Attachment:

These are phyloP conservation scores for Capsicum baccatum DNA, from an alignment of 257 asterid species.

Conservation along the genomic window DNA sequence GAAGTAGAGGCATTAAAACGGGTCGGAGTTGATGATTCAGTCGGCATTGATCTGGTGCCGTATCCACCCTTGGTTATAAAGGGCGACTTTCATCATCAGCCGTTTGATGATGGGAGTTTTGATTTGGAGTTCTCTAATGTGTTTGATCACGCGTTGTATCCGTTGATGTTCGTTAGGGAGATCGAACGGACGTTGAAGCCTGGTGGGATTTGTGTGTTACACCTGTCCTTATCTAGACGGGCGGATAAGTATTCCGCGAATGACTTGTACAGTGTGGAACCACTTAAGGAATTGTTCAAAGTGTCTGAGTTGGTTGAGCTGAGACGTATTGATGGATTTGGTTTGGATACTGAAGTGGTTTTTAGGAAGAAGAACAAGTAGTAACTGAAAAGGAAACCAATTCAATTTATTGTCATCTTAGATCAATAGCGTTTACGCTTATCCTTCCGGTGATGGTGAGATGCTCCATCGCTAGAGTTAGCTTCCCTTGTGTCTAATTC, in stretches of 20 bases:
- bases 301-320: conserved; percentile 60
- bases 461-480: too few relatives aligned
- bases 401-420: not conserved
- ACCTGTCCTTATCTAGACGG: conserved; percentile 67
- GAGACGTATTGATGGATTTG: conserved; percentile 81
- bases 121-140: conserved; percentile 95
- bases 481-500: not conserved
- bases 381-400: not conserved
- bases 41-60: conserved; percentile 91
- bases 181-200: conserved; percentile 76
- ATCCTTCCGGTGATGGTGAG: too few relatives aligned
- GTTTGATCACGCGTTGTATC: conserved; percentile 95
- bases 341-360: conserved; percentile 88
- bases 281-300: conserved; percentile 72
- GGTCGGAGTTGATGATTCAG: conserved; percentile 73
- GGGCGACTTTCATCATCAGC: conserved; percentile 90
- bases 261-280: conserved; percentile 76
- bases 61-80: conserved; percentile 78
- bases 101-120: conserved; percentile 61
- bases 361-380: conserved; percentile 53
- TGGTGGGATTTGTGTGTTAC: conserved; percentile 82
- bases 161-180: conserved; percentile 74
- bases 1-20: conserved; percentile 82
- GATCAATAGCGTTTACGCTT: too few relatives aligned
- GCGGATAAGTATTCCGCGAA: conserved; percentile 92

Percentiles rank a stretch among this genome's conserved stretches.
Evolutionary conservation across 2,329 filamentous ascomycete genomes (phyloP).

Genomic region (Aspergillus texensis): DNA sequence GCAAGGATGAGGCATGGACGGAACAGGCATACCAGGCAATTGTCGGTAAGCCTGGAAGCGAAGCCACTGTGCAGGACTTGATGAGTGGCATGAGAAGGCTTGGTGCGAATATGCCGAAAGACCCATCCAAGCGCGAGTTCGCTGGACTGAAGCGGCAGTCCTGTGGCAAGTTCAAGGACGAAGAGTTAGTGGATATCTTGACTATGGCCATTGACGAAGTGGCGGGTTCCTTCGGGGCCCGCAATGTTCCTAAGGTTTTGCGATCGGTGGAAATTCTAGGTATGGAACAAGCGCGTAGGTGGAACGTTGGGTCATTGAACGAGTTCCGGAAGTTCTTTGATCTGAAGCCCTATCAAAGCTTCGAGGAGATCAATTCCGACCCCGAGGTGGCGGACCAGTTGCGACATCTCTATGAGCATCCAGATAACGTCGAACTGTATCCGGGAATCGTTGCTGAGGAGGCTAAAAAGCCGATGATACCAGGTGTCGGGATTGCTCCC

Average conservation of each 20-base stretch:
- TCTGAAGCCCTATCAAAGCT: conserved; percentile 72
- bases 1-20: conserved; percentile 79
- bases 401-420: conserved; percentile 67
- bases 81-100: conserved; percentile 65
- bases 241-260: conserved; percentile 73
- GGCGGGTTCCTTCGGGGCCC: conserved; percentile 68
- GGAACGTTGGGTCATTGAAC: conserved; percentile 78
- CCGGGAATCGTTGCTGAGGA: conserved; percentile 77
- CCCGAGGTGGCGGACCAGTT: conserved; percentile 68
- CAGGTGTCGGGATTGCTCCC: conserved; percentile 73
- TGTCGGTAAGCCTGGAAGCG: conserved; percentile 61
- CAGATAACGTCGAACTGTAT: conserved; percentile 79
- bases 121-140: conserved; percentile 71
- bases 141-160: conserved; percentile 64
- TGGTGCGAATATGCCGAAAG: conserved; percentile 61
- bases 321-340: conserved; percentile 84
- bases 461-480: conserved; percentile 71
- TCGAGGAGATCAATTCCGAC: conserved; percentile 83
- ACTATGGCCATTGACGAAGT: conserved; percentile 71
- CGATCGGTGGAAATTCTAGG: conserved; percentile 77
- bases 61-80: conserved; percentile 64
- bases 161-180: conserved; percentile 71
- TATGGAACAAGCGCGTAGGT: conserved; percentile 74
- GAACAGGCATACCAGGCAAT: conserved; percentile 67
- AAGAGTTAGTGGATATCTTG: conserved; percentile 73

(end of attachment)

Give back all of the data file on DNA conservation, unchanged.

These are phyloP conservation scores for Capsicum baccatum DNA, from an alignment of 257 asterid species.

Conservation along the genomic window DNA sequence GAAGTAGAGGCATTAAAACGGGTCGGAGTTGATGATTCAGTCGGCATTGATCTGGTGCCGTATCCACCCTTGGTTATAAAGGGCGACTTTCATCATCAGCCGTTTGATGATGGGAGTTTTGATTTGGAGTTCTCTAATGTGTTTGATCACGCGTTGTATCCGTTGATGTTCGTTAGGGAGATCGAACGGACGTTGAAGCCTGGTGGGATTTGTGTGTTACACCTGTCCTTATCTAGACGGGCGGATAAGTATTCCGCGAATGACTTGTACAGTGTGGAACCACTTAAGGAATTGTTCAAAGTGTCTGAGTTGGTTGAGCTGAGACGTATTGATGGATTTGGTTTGGATACTGAAGTGGTTTTTAGGAAGAAGAACAAGTAGTAACTGAAAAGGAAACCAATTCAATTTATTGTCATCTTAGATCAATAGCGTTTACGCTTATCCTTCCGGTGATGGTGAGATGCTCCATCGCTAGAGTTAGCTTCCCTTGTGTCTAATTC, in stretches of 20 bases:
- bases 301-320: conserved; percentile 60
- bases 461-480: too few relatives aligned
- bases 401-420: not conserved
- ACCTGTCCTTATCTAGACGG: conserved; percentile 67
- GAGACGTATTGATGGATTTG: conserved; percentile 81
- bases 121-140: conserved; percentile 95
- bases 481-500: not conserved
- bases 381-400: not conserved
- bases 41-60: conserved; percentile 91
- bases 181-200: conserved; percentile 76
- ATCCTTCCGGTGATGGTGAG: too few relatives aligned
- GTTTGATCACGCGTTGTATC: conserved; percentile 95
- bases 341-360: conserved; percentile 88
- bases 281-300: conserved; percentile 72
- GGTCGGAGTTGATGATTCAG: conserved; percentile 73
- GGGCGACTTTCATCATCAGC: conserved; percentile 90
- bases 261-280: conserved; percentile 76
- bases 61-80: conserved; percentile 78
- bases 101-120: conserved; percentile 61
- bases 361-380: conserved; percentile 53
- TGGTGGGATTTGTGTGTTAC: conserved; percentile 82
- bases 161-180: conserved; percentile 74
- bases 1-20: conserved; percentile 82
- GATCAATAGCGTTTACGCTT: too few relatives aligned
- GCGGATAAGTATTCCGCGAA: conserved; percentile 92

Percentiles rank a stretch among this genome's conserved stretches.
Evolutionary conservation across 2,329 filamentous ascomycete genomes (phyloP).

Genomic region (Aspergillus texensis): DNA sequence GCAAGGATGAGGCATGGACGGAACAGGCATACCAGGCAATTGTCGGTAAGCCTGGAAGCGAAGCCACTGTGCAGGACTTGATGAGTGGCATGAGAAGGCTTGGTGCGAATATGCCGAAAGACCCATCCAAGCGCGAGTTCGCTGGACTGAAGCGGCAGTCCTGTGGCAAGTTCAAGGACGAAGAGTTAGTGGATATCTTGACTATGGCCATTGACGAAGTGGCGGGTTCCTTCGGGGCCCGCAATGTTCCTAAGGTTTTGCGATCGGTGGAAATTCTAGGTATGGAACAAGCGCGTAGGTGGAACGTTGGGTCATTGAACGAGTTCCGGAAGTTCTTTGATCTGAAGCCCTATCAAAGCTTCGAGGAGATCAATTCCGACCCCGAGGTGGCGGACCAGTTGCGACATCTCTATGAGCATCCAGATAACGTCGAACTGTATCCGGGAATCGTTGCTGAGGAGGCTAAAAAGCCGATGATACCAGGTGTCGGGATTGCTCCC

Average conservation of each 20-base stretch:
- TCTGAAGCCCTATCAAAGCT: conserved; percentile 72
- bases 1-20: conserved; percentile 79
- bases 401-420: conserved; percentile 67
- bases 81-100: conserved; percentile 65
- bases 241-260: conserved; percentile 73
- GGCGGGTTCCTTCGGGGCCC: conserved; percentile 68
- GGAACGTTGGGTCATTGAAC: conserved; percentile 78
- CCGGGAATCGTTGCTGAGGA: conserved; percentile 77
- CCCGAGGTGGCGGACCAGTT: conserved; percentile 68
- CAGGTGTCGGGATTGCTCCC: conserved; percentile 73
- TGTCGGTAAGCCTGGAAGCG: conserved; percentile 61
- CAGATAACGTCGAACTGTAT: conserved; percentile 79
- bases 121-140: conserved; percentile 71
- bases 141-160: conserved; percentile 64
- TGGTGCGAATATGCCGAAAG: conserved; percentile 61
- bases 321-340: conserved; percentile 84
- bases 461-480: conserved; percentile 71
- TCGAGGAGATCAATTCCGAC: conserved; percentile 83
- ACTATGGCCATTGACGAAGT: conserved; percentile 71
- CGATCGGTGGAAATTCTAGG: conserved; percentile 77
- bases 61-80: conserved; percentile 64
- bases 161-180: conserved; percentile 71
- TATGGAACAAGCGCGTAGGT: conserved; percentile 74
- GAACAGGCATACCAGGCAAT: conserved; percentile 67
- AAGAGTTAGTGGATATCTTG: conserved; percentile 73